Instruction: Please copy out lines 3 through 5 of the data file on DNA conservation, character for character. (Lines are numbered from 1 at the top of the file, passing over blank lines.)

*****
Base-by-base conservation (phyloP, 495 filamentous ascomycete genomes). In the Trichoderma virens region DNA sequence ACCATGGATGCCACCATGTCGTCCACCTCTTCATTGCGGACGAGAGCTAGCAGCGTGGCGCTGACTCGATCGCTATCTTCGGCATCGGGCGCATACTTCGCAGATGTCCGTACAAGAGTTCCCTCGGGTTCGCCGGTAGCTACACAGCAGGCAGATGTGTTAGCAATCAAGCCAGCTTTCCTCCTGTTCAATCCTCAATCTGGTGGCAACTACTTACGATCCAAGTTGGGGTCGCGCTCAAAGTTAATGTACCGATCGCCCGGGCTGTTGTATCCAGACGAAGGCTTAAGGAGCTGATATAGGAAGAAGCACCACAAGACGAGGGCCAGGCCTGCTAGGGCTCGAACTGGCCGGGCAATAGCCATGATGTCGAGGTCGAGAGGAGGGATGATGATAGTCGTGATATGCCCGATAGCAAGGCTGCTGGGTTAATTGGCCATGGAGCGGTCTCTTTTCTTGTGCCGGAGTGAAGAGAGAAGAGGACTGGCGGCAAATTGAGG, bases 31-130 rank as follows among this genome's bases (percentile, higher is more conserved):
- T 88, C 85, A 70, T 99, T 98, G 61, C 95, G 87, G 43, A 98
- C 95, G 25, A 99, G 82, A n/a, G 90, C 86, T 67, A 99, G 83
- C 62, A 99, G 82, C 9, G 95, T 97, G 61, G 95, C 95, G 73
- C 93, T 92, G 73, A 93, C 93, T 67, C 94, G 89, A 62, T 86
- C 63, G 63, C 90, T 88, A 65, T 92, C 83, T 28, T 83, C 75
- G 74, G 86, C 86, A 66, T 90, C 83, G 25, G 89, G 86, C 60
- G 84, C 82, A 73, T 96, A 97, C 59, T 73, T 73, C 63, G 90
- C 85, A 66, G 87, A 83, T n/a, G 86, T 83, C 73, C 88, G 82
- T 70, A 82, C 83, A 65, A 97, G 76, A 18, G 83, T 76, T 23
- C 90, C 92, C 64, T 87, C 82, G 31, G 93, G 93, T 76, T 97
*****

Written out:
- C 95, G 25, A 99, G 82, A n/a, G 90, C 86, T 67, A 99, G 83
- C 62, A 99, G 82, C 9, G 95, T 97, G 61, G 95, C 95, G 73
- C 93, T 92, G 73, A 93, C 93, T 67, C 94, G 89, A 62, T 86